Step Four: Combine All of the Above

“Now that your dog has learned each of these behaviors, it’s time to put them all together,” Smith emphasizes. “Take your time with each step, and be patient. You might first practice each of these behaviors in different parts of the house to build context. Take little steps to make it easier for your dog to be successful, and have fun with it. That way, your dog will be enthusiastic about bringing that beer and not moving at a snail’s pace.”

“The final step is to build distance to the behavior,” Smith continues. “Start right next to the fridge, then eventually ask for the beer further and further away as your dog builds confidence. Soon, you’ll be having your dog fetch you a beer while you sit back and relax.”

Armed with this knowledge, Tucker and I were finally ready to embark on our journey. Would we succeed? Would we fail miserably? Come along and find out.

Day One: Gathering the Necessities

As Smith explains, there are several things you need to efficiently train your dog how to fetch drinks from the fridge, and I’m spending the first day gathering the following items:

  • A rope toy that can be tied around my fridge handle
  • A koozie to wrap my drinks in
  • A pack of LaCroix, because I’m living a beer-free lifestyle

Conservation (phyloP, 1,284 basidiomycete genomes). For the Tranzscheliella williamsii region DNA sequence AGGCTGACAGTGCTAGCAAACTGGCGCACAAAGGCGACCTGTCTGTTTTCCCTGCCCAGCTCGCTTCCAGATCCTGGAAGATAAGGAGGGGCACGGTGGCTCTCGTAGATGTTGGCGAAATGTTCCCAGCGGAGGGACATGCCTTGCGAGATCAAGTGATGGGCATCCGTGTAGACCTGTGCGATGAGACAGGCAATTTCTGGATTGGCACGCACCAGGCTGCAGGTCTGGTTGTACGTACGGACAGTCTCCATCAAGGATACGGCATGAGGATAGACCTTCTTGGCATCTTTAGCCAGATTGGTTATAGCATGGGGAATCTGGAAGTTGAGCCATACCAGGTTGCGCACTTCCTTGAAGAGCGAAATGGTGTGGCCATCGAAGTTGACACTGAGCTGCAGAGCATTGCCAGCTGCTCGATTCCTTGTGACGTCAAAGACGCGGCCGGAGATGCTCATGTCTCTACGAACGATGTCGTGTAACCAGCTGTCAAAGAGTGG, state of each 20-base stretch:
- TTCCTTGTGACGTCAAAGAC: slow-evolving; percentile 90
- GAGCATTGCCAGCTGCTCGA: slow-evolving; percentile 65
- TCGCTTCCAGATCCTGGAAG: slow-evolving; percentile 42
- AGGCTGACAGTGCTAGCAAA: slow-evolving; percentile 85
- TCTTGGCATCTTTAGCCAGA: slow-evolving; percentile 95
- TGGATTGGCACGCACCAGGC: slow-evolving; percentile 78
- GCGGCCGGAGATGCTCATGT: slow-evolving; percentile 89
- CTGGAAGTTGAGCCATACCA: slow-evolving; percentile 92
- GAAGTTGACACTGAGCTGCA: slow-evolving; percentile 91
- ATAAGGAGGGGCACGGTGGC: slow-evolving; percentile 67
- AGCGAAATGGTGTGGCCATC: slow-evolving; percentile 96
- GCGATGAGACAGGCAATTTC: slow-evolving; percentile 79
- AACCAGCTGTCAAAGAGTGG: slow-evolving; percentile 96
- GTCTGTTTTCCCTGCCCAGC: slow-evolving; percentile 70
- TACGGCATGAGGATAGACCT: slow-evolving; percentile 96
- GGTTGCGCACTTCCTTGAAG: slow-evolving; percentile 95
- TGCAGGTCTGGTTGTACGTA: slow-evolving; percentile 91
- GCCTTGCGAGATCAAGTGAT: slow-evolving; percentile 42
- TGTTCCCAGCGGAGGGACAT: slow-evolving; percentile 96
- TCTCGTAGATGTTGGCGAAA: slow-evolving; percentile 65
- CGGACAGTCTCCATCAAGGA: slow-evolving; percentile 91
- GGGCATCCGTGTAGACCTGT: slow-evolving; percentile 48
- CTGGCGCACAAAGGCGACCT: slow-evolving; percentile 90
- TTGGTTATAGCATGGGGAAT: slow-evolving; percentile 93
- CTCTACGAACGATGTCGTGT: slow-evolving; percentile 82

• Small training treats
  • Post-It Notes, because I couldn’t find a magnet (which Smith says is just fine)

Day Two: A Pleasant Surprise

I’m starting our first day of actual training as Smith suggests, and I’m shook by how quickly Tucker is tugging on the rope after I’ve hooked it to the fridge (although, I know he’s fairly toy-driven). I’m certainly having to encourage him to chomp on it, but he’s managing to open the door on his first day, and I couldn’t be more proud.

Tucker also seems more than willing to snag the koozie-wrapped can when I’m handing it to him; he probably thinks it’s a toy. Although, he still seems confused about sticking his head into the fridge to grab it, so we can keep working on that.

One immediate concern: Because of how narrow my kitchen is, Tucker is having some trouble pulling the fridge fully open, rather than just cracking it slightly. That may be a major hurdle, but we’ll see.

Day Three: More Tips From Smith

I’m Zooming with Smith today and having Tucker show him his progress so far. Besides being impressed by Tucker’s immediate enthusiasm for tugging on the rope and calling him a very handsome boy (which, true), he suggests that I stand where Tucker has been initially pulling from to encourage him to swing the door open from a more reasonable angle, which is working! 

He also suggests keeping a few treats inside the fridge, so that Tucker gets used to the idea of being rewarded from within the fridge, which should help him get used to sticking his head in there. So far, all of these tips, along with constant encouragement (and treats), seem to be helping Tucker get that door open and feel more comfortable about it.

Day Four: A Major Breakthrough

He’s doing it! He’s opening the fridge, and grabbing the can from inside (then proceeding to yeet it across the room, but whatever)! He truly is the goodest boy!